Genre : Horror-Thriller
Rating : Unrated
Director: Jon Knautz
First impressions are always important. It doesn’t matter if it is the first handshake at a job interview or the first note in a song, that first step can tell you everything you need to know. And when The Cleaning Lady opens with rats entering a blender you know director Jon Knautz is not here to play around.
Co-written by Knautz and Alexis Kendra, The Cleaning Lady is about beautician Alice (played by Kendra). Seeming to have the perfect life she is a recovering love addict she is looking to clean her life up after a lengthy affair with a married man. A chance encounter with the disfigured Shelly (Rachel Alig) leads to a fast friendship. But when Alice begins to confide her deepest secrets to Shelly their friendship takes a turn for the worst.
Now if the plot for The Cleaning Lady sounds familiar, you’re not wrong. Similar to Greta from earlier this year, Single White Female‘s DNA is embedded into The Cleaning Lady. Thankfully Knautz and Kendra did more than just a remake the 90’s cult classic. Leaning more towards the horror genre, The Cleaning Lady delivers on the scares. When Shelly is finally driven over the edge she delivers some of the more violent kills I’ve seen this year. Less about the gore itself (although things do get bloody) it’s the sheer brutality of them that made me cringe a couple of time. The attention to detail doesn’t end there either.
Wisely the two are able to infuse Alice and Shelly with the kind of depth you don’t typically see in this kind of thriller. By making Alice and Shelly so flawed it not only plays with the audiences expectations but makes us question where our sympathies lie. A big part of this are Alexis Kendra and Rachel Alig bringing Alice and Shelly to life.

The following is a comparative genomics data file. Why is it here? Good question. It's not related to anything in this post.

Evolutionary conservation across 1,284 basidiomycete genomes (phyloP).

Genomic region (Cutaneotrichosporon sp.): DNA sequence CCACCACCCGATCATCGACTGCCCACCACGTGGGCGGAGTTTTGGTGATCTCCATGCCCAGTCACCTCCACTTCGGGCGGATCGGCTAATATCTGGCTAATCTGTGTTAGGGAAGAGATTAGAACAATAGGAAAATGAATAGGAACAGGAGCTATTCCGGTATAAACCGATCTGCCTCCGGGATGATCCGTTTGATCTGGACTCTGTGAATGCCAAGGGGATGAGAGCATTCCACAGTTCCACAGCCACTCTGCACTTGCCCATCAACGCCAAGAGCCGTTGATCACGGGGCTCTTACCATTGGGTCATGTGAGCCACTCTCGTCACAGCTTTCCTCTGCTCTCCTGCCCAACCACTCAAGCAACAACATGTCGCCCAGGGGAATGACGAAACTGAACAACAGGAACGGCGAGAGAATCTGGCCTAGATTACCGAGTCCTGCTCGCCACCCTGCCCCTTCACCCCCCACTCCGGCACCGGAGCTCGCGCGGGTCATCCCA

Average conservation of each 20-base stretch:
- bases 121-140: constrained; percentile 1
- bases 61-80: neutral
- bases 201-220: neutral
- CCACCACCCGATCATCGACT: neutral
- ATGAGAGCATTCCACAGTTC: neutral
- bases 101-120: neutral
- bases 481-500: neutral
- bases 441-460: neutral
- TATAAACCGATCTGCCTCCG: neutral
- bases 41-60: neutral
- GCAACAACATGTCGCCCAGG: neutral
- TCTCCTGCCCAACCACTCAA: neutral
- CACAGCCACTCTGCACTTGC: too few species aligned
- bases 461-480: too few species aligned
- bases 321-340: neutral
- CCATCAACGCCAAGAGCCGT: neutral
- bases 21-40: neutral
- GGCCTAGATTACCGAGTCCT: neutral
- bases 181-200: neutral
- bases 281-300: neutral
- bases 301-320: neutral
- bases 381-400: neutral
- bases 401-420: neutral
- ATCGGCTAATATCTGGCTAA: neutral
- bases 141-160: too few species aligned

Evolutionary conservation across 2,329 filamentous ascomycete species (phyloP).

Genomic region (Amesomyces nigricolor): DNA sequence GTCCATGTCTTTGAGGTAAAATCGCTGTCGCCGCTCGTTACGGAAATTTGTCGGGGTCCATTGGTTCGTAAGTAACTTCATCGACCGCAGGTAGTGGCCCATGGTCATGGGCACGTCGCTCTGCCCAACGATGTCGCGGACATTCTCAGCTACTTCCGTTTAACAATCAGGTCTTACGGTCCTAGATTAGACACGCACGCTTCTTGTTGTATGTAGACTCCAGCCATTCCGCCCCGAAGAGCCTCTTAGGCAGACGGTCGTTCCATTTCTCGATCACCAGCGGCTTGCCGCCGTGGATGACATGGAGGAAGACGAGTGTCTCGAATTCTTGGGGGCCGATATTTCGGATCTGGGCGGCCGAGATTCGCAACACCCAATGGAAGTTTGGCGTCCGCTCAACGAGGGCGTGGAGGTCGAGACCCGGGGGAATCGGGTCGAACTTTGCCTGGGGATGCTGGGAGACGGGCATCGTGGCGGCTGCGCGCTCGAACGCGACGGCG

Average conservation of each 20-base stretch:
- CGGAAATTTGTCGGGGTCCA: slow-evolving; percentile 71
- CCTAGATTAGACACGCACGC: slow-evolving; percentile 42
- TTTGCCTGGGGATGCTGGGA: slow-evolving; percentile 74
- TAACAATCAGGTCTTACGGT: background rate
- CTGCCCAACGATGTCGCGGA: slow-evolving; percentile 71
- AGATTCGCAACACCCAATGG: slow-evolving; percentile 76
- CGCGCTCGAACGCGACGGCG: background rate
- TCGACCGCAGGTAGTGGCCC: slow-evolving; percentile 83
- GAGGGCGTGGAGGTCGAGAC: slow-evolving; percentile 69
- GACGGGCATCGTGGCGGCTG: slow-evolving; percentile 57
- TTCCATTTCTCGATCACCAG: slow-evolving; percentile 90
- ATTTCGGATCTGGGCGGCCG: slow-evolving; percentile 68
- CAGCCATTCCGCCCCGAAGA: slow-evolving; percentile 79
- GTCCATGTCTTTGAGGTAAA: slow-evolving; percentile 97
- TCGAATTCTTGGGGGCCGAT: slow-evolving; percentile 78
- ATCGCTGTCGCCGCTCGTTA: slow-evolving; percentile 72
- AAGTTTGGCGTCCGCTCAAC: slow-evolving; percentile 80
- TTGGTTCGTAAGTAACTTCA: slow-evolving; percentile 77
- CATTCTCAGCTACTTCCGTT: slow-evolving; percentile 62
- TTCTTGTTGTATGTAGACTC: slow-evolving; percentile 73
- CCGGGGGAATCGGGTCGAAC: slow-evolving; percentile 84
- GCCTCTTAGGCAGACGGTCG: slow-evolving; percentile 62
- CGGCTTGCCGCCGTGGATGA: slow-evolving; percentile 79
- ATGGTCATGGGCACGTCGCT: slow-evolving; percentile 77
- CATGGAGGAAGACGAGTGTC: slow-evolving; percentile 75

As amazing as Alexis Kendra is as Alice I was particularly impressed with Rachel Alig’s portrayal of Shelly. Despite having fewer lines and the prosthetic makeup Alig is able to get across how broken Shelly is better than a monologue ever could. The way she slumps she slumps and mumbles one word answers can be absolutely heart breaking. At the same time Alig is able to give her an edge as the film goes on; turning seemingly innocent gestures into bone chilling brutality. And this is before we learn about how she was disfigured. A truly tragic villain, Alig is able to give her the complex performance this character needs.
If the film has any problems it is how oddly paced it is. Although paced well for the most part the final act feels rushed which really hurts the ending. Given I don’t think it needs to be as long as Avengers: Endgame but a few extra minutes could go a long way in helping The Cleaning Lady stick the landing.
Despite some pacing issues Jon Knautz and Alexis Kendra have made one of the scarier movies of the year. A terrifying take on a familiar story, The Cleaning Lady not only scares but gives an interesting look at codependency and toxic relationships. With two killer performances and real skill behind the camera The Cleaning Lady gives you a good reason to dust off your DVD player.
Links : IMDB
The Cleaning Lady is now in theaters and on VOD